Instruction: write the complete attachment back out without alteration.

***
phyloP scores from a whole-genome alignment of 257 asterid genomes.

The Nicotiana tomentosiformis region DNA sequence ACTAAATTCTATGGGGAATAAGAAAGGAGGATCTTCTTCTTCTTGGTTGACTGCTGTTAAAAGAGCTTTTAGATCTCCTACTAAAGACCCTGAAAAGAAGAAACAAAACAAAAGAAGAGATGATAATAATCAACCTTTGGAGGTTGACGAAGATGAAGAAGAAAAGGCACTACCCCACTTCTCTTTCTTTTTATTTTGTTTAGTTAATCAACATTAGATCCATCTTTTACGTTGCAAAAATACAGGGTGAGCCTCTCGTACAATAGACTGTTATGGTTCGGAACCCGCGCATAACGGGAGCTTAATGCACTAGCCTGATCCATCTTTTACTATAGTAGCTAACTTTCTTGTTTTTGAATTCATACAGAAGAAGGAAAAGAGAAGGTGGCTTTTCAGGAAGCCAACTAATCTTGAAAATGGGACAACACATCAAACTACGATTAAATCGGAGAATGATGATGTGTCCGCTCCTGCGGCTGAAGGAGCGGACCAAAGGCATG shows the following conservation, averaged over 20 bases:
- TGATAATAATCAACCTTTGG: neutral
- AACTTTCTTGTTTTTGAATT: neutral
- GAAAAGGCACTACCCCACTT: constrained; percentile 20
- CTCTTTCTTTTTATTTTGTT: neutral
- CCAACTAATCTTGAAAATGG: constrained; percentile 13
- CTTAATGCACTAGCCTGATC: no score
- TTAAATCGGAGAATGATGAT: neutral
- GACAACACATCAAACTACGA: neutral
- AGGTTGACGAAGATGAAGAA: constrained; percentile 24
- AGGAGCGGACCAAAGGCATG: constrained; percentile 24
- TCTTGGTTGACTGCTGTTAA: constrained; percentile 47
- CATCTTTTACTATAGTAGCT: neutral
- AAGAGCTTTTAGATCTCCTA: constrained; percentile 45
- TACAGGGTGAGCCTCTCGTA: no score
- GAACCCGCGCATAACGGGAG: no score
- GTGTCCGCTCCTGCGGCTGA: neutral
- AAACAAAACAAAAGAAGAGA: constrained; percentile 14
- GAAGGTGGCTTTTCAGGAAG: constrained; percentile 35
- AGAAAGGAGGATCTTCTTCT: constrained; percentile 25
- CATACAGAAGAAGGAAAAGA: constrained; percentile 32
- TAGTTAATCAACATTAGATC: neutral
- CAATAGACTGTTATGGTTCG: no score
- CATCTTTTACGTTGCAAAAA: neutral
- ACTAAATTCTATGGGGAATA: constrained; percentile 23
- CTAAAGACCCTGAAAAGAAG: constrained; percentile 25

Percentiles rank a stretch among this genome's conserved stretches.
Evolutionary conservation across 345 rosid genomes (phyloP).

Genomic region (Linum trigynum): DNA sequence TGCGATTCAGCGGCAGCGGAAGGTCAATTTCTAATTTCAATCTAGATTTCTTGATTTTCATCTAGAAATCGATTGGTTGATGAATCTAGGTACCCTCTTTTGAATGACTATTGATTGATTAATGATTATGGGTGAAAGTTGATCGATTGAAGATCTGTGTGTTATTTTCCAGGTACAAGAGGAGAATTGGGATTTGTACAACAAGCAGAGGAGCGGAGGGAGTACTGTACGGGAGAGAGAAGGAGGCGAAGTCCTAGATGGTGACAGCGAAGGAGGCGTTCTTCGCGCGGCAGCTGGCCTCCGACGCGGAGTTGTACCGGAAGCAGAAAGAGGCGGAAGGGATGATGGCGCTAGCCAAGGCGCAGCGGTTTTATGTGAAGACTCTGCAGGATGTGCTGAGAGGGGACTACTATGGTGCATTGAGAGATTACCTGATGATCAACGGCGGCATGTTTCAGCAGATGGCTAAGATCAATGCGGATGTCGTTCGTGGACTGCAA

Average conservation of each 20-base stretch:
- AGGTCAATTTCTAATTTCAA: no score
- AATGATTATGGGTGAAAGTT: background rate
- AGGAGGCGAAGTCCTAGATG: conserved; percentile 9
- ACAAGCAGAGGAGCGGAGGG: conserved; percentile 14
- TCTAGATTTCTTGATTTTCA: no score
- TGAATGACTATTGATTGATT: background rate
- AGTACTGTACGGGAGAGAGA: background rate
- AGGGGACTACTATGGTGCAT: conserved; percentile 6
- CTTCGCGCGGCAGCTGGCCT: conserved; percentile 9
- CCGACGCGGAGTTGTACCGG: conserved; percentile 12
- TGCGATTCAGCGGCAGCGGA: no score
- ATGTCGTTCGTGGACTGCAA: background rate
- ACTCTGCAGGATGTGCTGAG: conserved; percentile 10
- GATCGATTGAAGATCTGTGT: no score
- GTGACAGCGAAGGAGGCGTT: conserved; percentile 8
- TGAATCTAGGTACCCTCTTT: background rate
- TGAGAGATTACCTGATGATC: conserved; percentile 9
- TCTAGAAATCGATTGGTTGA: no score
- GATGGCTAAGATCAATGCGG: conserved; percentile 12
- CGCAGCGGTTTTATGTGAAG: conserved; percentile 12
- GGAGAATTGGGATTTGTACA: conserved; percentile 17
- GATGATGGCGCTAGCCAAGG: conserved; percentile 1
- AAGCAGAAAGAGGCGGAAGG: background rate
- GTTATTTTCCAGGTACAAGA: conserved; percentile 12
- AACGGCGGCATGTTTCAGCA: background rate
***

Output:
phyloP scores from a whole-genome alignment of 257 asterid genomes.

The Nicotiana tomentosiformis region DNA sequence ACTAAATTCTATGGGGAATAAGAAAGGAGGATCTTCTTCTTCTTGGTTGACTGCTGTTAAAAGAGCTTTTAGATCTCCTACTAAAGACCCTGAAAAGAAGAAACAAAACAAAAGAAGAGATGATAATAATCAACCTTTGGAGGTTGACGAAGATGAAGAAGAAAAGGCACTACCCCACTTCTCTTTCTTTTTATTTTGTTTAGTTAATCAACATTAGATCCATCTTTTACGTTGCAAAAATACAGGGTGAGCCTCTCGTACAATAGACTGTTATGGTTCGGAACCCGCGCATAACGGGAGCTTAATGCACTAGCCTGATCCATCTTTTACTATAGTAGCTAACTTTCTTGTTTTTGAATTCATACAGAAGAAGGAAAAGAGAAGGTGGCTTTTCAGGAAGCCAACTAATCTTGAAAATGGGACAACACATCAAACTACGATTAAATCGGAGAATGATGATGTGTCCGCTCCTGCGGCTGAAGGAGCGGACCAAAGGCATG shows the following conservation, averaged over 20 bases:
- TGATAATAATCAACCTTTGG: neutral
- AACTTTCTTGTTTTTGAATT: neutral
- GAAAAGGCACTACCCCACTT: constrained; percentile 20
- CTCTTTCTTTTTATTTTGTT: neutral
- CCAACTAATCTTGAAAATGG: constrained; percentile 13
- CTTAATGCACTAGCCTGATC: no score
- TTAAATCGGAGAATGATGAT: neutral
- GACAACACATCAAACTACGA: neutral
- AGGTTGACGAAGATGAAGAA: constrained; percentile 24
- AGGAGCGGACCAAAGGCATG: constrained; percentile 24
- TCTTGGTTGACTGCTGTTAA: constrained; percentile 47
- CATCTTTTACTATAGTAGCT: neutral
- AAGAGCTTTTAGATCTCCTA: constrained; percentile 45
- TACAGGGTGAGCCTCTCGTA: no score
- GAACCCGCGCATAACGGGAG: no score
- GTGTCCGCTCCTGCGGCTGA: neutral
- AAACAAAACAAAAGAAGAGA: constrained; percentile 14
- GAAGGTGGCTTTTCAGGAAG: constrained; percentile 35
- AGAAAGGAGGATCTTCTTCT: constrained; percentile 25
- CATACAGAAGAAGGAAAAGA: constrained; percentile 32
- TAGTTAATCAACATTAGATC: neutral
- CAATAGACTGTTATGGTTCG: no score
- CATCTTTTACGTTGCAAAAA: neutral
- ACTAAATTCTATGGGGAATA: constrained; percentile 23
- CTAAAGACCCTGAAAAGAAG: constrained; percentile 25

Percentiles rank a stretch among this genome's conserved stretches.
Evolutionary conservation across 345 rosid genomes (phyloP).

Genomic region (Linum trigynum): DNA sequence TGCGATTCAGCGGCAGCGGAAGGTCAATTTCTAATTTCAATCTAGATTTCTTGATTTTCATCTAGAAATCGATTGGTTGATGAATCTAGGTACCCTCTTTTGAATGACTATTGATTGATTAATGATTATGGGTGAAAGTTGATCGATTGAAGATCTGTGTGTTATTTTCCAGGTACAAGAGGAGAATTGGGATTTGTACAACAAGCAGAGGAGCGGAGGGAGTACTGTACGGGAGAGAGAAGGAGGCGAAGTCCTAGATGGTGACAGCGAAGGAGGCGTTCTTCGCGCGGCAGCTGGCCTCCGACGCGGAGTTGTACCGGAAGCAGAAAGAGGCGGAAGGGATGATGGCGCTAGCCAAGGCGCAGCGGTTTTATGTGAAGACTCTGCAGGATGTGCTGAGAGGGGACTACTATGGTGCATTGAGAGATTACCTGATGATCAACGGCGGCATGTTTCAGCAGATGGCTAAGATCAATGCGGATGTCGTTCGTGGACTGCAA

Average conservation of each 20-base stretch:
- AGGTCAATTTCTAATTTCAA: no score
- AATGATTATGGGTGAAAGTT: background rate
- AGGAGGCGAAGTCCTAGATG: conserved; percentile 9
- ACAAGCAGAGGAGCGGAGGG: conserved; percentile 14
- TCTAGATTTCTTGATTTTCA: no score
- TGAATGACTATTGATTGATT: background rate
- AGTACTGTACGGGAGAGAGA: background rate
- AGGGGACTACTATGGTGCAT: conserved; percentile 6
- CTTCGCGCGGCAGCTGGCCT: conserved; percentile 9
- CCGACGCGGAGTTGTACCGG: conserved; percentile 12
- TGCGATTCAGCGGCAGCGGA: no score
- ATGTCGTTCGTGGACTGCAA: background rate
- ACTCTGCAGGATGTGCTGAG: conserved; percentile 10
- GATCGATTGAAGATCTGTGT: no score
- GTGACAGCGAAGGAGGCGTT: conserved; percentile 8
- TGAATCTAGGTACCCTCTTT: background rate
- TGAGAGATTACCTGATGATC: conserved; percentile 9
- TCTAGAAATCGATTGGTTGA: no score
- GATGGCTAAGATCAATGCGG: conserved; percentile 12
- CGCAGCGGTTTTATGTGAAG: conserved; percentile 12
- GGAGAATTGGGATTTGTACA: conserved; percentile 17
- GATGATGGCGCTAGCCAAGG: conserved; percentile 1
- AAGCAGAAAGAGGCGGAAGG: background rate
- GTTATTTTCCAGGTACAAGA: conserved; percentile 12
- AACGGCGGCATGTTTCAGCA: background rate